The Use Of Symbols In Ulysses By James Joyce

740 Words3 Pages
Joyce once said: "I 've put in so many enigmas and puzzles that it will keep the professors busy for centuries arguing over what I meant, and that 's the only way of insuring one 's immortality." And it is true, the book is full of symbols and images, some of them are not very clear so they have different interpretations. In chapter five, Joyce makes references to different symbols:1 “Sleeping sickness in the air” (Joyce, 2010: 63) Like the lotus flowers in Ulysses, which produces narcotic effects on Ulysses, Bloom talks about different types of flowers, and he ends with this commentary, making a clear reference to the lotus flowers. 1. Some of the meanings are extracted from: GIFFORD, D. Ulysses Annotated, California: University of California Press, 1988. “Griffith’s paper is on the same tack now: an army rotten with venereal disease: overseas or halfseasover empire.” (Joyce, 2010: 64) Joyce plays here with the word ‘overseas’ and ‘halfseasover’ that refers to the term intoxicated. Probably he is referring to the corruption of the English Empire. “Handsome is and handsome does.” (Joyce, 2010: 65) It is the personal interpretation that Bloom does of the English proverb “Handsome is as handsome does”. “Blackened court cards laid along her thigh by sevens. Dark lady and fair man” (Joyce, 2010: 66) These cards are coat cards. In fortune telling, “Dark lady and a fair man” is a combination of a queen and a king. The queen of spades, referring to a woman who is false and a widow;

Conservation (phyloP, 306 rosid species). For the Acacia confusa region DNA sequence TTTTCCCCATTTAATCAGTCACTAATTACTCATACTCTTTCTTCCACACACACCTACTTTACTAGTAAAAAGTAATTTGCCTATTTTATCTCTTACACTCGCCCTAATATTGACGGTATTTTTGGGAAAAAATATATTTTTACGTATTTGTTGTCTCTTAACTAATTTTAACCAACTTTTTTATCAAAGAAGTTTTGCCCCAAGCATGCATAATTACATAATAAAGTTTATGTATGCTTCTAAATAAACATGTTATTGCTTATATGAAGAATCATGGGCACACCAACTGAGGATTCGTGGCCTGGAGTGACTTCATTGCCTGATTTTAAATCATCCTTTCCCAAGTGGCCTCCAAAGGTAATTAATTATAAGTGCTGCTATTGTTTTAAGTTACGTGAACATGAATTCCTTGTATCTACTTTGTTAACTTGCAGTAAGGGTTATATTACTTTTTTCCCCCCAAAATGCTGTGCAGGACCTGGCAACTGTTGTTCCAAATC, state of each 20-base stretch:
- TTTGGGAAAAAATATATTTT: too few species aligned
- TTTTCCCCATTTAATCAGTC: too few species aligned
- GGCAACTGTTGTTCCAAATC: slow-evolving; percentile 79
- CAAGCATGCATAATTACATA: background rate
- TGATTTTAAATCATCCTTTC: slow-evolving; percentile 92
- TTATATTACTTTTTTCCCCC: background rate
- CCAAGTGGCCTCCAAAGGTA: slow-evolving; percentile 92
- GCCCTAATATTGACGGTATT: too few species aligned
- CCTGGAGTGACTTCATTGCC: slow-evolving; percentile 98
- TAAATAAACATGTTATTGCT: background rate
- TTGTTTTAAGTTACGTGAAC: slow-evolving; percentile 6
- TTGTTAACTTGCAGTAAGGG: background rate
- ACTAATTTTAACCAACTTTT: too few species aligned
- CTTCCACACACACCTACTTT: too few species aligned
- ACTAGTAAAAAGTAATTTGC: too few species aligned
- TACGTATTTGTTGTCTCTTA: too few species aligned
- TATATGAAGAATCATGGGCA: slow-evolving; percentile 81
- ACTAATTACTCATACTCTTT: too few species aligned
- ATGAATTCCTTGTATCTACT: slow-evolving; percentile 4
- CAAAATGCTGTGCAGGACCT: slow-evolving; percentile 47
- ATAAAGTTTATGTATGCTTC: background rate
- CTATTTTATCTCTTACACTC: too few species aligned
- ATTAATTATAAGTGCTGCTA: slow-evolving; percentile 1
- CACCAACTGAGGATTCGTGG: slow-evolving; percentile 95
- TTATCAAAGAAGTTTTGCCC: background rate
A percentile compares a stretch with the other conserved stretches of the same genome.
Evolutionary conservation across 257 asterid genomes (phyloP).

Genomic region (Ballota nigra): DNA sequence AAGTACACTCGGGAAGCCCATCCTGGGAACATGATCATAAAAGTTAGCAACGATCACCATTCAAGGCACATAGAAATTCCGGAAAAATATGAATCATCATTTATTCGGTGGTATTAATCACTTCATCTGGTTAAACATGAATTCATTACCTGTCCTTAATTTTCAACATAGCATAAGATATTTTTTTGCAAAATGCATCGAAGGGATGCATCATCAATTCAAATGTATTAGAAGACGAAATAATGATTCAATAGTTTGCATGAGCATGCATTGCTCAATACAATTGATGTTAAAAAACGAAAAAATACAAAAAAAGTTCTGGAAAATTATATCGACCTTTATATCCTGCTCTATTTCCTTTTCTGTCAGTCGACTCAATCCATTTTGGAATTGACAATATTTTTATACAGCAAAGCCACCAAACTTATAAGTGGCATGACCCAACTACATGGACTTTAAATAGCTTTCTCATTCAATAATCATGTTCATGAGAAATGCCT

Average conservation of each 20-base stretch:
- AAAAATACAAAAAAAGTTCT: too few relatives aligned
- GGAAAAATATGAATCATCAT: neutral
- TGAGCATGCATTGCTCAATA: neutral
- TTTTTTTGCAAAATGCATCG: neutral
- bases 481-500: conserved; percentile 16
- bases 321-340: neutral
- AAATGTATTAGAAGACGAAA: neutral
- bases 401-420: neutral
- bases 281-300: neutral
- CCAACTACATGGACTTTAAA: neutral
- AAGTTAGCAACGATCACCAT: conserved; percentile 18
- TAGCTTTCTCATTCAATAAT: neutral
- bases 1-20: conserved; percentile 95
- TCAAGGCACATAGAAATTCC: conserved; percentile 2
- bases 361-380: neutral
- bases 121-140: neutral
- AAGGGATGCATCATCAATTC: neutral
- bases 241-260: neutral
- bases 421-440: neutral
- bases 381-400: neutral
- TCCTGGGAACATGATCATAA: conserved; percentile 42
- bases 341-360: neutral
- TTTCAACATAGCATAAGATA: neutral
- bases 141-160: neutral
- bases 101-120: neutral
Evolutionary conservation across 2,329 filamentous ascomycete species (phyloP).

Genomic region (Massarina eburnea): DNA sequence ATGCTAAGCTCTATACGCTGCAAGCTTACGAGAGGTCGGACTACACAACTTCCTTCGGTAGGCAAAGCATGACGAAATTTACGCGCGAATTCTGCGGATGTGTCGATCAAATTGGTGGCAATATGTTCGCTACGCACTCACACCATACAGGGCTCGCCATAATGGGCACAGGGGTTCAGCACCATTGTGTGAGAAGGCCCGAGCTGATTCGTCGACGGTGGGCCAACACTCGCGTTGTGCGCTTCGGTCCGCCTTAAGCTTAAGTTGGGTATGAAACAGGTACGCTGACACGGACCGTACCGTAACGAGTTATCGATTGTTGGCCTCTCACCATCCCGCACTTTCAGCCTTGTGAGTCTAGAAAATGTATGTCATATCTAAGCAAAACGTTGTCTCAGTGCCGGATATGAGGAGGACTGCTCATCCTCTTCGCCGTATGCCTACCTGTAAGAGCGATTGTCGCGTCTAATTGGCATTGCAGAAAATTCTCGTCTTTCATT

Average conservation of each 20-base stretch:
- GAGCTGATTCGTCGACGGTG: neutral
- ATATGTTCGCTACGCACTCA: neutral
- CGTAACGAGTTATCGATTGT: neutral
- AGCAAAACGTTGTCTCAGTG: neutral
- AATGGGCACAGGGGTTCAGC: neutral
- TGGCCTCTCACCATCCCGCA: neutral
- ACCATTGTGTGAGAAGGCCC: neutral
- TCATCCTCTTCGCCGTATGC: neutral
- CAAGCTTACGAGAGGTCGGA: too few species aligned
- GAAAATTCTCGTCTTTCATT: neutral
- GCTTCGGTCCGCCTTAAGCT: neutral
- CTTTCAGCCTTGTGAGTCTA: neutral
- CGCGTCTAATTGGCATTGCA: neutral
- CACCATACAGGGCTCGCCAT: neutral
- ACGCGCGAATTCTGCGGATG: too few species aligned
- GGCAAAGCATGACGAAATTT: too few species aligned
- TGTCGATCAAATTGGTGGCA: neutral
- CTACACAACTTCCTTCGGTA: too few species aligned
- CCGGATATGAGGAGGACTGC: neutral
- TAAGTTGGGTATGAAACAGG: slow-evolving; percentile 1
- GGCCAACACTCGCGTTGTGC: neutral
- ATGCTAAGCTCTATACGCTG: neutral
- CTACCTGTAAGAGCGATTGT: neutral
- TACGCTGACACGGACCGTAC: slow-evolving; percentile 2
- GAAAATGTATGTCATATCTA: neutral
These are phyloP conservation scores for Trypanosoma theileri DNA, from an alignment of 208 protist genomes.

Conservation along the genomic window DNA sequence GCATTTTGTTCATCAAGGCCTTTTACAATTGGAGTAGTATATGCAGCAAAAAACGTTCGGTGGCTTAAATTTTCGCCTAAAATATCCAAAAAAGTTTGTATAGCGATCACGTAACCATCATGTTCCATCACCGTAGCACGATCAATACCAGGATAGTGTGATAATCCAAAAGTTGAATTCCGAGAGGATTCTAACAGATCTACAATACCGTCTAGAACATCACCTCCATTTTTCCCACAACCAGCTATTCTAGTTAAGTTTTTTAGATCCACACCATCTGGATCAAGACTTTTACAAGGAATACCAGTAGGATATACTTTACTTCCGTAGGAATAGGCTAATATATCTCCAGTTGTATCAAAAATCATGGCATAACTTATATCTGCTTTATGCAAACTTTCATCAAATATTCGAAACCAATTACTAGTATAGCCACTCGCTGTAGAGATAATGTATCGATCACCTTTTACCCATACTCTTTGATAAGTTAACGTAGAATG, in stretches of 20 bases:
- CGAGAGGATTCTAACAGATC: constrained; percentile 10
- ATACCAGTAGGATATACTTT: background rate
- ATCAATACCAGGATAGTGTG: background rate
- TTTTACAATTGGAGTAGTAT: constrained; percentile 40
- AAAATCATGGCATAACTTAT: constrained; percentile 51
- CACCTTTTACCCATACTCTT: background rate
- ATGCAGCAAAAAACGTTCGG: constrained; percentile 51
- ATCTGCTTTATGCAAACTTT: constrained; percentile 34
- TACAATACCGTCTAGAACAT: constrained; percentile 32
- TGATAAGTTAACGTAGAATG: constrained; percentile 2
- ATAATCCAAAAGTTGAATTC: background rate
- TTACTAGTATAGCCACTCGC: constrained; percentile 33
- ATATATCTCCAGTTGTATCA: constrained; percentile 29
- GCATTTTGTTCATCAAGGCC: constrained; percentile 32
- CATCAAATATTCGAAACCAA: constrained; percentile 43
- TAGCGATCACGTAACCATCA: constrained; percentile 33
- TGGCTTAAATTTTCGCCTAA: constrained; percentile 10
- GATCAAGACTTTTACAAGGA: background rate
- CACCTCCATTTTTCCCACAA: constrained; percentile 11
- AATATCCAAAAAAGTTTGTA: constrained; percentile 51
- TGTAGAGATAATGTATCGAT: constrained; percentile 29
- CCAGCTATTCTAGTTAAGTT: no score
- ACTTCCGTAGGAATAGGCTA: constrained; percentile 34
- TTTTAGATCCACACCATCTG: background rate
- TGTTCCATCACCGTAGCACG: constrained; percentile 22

Open Document